Today I want to circle back to that crazy case from Georgia, of a corporate lawyer disbarred for fabricating employee complaints so he could then draw up phony settlements and embezzle the money. The misconduct alone is astonishing, but we should also ask: what are the internal control failures that would allow something like this to happen in the first place?
First let’s recap what happened. The Georgia Supreme Court disbarred Glen Ray Fagan, who worked as associate general counsel at $1.7 billion trucking business U.S. Xpress from 2015 to 2019. As described in the court order, Fagan oversaw complaints and allegations of employee misconduct, as well as employment-related lawsuits — and while in that role, on two occasions Fagan falsified employee discrimination complaints to the Equal Employment Opportunity Commission.
Fagan then created a sham law firm named Kirk James & Associates; told his supervisors that he had attended mediation sessions with Kirk James and reached confidential settlements worth a total of $41,000; had the company’s finance team issue checks to execute the settlement agreements; and then forged the employees’ signatures to divert the money into his own bank account.
Eventually the EEOC and U.S. Xpress discovered the scam. Fagan, who by then had quit the company, repaid the stolen funds and has been disbarred in two states. Why he hasn’t also faced criminal charges remains a mystery, but anyway, here we are.
Once the shock of his misconduct fades, however, we’re still left with numerous internal control weaknesses that a corporate organization shouldn’t allow. So let’s examine what those failures are and how a company can prevent them.
Segregation of (Compliance) Duties
A good way to start this analysis is to think through how Fagan’s misconduct would look if it happened elsewhere in your organization. For example, in the accounting function, such misconduct would be analogous to the chief accounting officer…
- Onboarding a new vendor;
- Issuing a purchase order to that vendor;
- Processing the invoice from that vendor;
- Issuing payment to the vendor.
A financial process designed like that violates good segregation of duties in multiple ways. An external auditor would flag it as a material weakness immediately, and the board’s audit committee would probably have the chief accounting officer hanged in the office parking lot as a warning to everyone else.
OK — but why, exactly, is this such a terrible financial process? Because it exists as a closed loop, with no natural point for someone else to observe the process in action and confirm whether the transaction is legitimate.
That’s what segregation of duties does: it creates points in the business process for others to participate and verify a transaction’s legitimacy.
So for a compliance officer trying to design a strong complaints and case management process, or for an auditor wondering how to audit the complaints program, that would be one place to start. Ask yourself, “Does this process need more people participating in it, to generate more transparency and create an easier way to bring fraud to the surface?”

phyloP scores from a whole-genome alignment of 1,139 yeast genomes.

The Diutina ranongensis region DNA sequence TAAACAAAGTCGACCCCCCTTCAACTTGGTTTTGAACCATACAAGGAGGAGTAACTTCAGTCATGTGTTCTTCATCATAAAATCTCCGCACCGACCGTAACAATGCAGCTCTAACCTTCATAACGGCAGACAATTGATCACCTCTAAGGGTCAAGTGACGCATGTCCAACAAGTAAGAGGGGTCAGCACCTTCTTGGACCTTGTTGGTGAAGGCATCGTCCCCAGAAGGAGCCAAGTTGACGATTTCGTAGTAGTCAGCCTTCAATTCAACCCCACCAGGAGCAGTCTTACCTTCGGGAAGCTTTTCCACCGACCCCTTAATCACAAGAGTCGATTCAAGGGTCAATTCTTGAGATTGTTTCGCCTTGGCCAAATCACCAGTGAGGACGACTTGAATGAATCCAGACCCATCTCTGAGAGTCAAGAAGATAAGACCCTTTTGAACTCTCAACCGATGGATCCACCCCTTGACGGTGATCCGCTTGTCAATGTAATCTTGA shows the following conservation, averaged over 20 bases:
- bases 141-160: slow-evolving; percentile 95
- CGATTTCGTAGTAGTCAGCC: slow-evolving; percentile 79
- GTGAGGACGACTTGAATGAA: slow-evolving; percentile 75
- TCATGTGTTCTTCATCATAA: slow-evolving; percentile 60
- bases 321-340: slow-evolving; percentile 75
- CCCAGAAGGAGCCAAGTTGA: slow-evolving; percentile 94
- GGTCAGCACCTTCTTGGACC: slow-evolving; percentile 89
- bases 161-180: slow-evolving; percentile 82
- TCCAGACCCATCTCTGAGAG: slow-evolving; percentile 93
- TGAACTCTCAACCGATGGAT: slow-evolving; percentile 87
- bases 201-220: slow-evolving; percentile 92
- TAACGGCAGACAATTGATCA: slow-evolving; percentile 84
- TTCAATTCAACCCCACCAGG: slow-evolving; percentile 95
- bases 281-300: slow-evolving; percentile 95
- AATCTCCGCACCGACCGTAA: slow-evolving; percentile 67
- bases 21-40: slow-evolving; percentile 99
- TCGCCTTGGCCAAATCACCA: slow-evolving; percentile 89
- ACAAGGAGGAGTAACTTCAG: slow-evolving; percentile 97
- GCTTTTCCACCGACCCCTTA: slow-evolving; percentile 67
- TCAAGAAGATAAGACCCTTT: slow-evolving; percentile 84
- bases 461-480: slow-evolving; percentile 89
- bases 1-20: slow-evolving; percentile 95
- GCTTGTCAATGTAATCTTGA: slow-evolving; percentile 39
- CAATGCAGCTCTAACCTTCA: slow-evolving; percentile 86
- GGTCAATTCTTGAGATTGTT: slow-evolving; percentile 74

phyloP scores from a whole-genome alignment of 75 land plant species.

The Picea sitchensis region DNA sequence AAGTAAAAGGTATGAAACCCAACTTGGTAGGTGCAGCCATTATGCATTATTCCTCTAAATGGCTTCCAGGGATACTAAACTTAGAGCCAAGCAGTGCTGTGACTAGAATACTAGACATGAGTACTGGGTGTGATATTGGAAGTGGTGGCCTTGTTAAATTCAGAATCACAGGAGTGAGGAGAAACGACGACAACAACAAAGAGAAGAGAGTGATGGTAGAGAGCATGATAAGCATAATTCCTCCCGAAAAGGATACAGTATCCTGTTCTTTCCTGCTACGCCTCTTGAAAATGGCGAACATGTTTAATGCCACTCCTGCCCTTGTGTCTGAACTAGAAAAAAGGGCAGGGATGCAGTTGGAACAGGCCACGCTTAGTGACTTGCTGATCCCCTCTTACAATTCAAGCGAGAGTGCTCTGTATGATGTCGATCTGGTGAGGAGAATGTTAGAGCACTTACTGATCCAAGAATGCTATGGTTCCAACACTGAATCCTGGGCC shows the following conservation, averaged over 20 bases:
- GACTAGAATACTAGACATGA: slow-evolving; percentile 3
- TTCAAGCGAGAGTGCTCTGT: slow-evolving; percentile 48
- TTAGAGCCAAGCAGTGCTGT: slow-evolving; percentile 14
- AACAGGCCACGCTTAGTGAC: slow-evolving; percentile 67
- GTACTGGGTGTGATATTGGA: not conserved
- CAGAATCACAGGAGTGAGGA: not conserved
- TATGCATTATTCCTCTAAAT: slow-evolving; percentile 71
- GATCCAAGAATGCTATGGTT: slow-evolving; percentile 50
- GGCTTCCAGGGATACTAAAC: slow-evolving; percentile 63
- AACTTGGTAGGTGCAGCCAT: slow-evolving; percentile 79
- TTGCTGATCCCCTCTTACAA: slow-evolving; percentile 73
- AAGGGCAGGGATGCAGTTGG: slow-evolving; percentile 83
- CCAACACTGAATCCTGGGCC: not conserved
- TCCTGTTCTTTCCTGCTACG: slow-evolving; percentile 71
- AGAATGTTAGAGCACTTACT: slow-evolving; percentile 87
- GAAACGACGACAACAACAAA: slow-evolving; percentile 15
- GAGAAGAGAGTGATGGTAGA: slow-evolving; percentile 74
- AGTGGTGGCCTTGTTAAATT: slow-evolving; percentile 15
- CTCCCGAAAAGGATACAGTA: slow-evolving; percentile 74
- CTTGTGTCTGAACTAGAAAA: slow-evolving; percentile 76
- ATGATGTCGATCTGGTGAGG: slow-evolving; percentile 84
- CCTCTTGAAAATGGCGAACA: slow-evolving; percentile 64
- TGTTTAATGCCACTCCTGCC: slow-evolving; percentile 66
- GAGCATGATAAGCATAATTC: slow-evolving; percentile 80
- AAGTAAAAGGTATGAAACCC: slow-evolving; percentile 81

For example, one could construct a system where the compliance function should handle the intake of employee complaints, the legal team investigates, and then HR recommends any necessary disciplinary action. Each group should have some level of visibility into what the other two do, and perhaps one group should have final approval over a complaint’s disposition. (Probably legal, since they always think they should have final say over everything.)
But that’s not the same as one function handling all those duties directly. That is what Fagan did, to deleterious effect.
Other Compliance Considerations
Compliance officers also need to beware that poor segregation of duties could lead to other types of misconduct as well — some with much more serious consequences for a corporation than embarrassing headlines about someone on the legal team embezzling $41,000.
For example, a poorly designed due diligence and investigations process could also allow a compliance officer to cover up bribes and kickbacks. The corporate lawyer or compliance officer might onboard a corrupt overseas agent, and then bury any complaints that arrive over the hotline about that agent’s behavior. Or the compliance officer could run Fagan’s same scheme, but rather than put the swindled funds into his pocket, that money goes into a bribery slush fund. Or maybe the compliance officer participates in some other corrupt act; the list of possible schemes is long.
My point is that we’re all appalled at Fagan’s conduct because it’s such an egregious betrayal of loyalty to your employer — but really, U.S. Xpress dodged a bullet here. Fagan was exploiting poorly designed controls and weak segregation of duties simply to embezzle an immaterial amount of money for personal gain. Some other executive could have exploited those same weaknesses to do something much worse for the company, such as engage in FCPA violations or deeper accounting fraud that might result in the company needing to restate financials.
That’s why segregation of duties matters so much, and why Fagan’s misconduct is such an interesting example to study.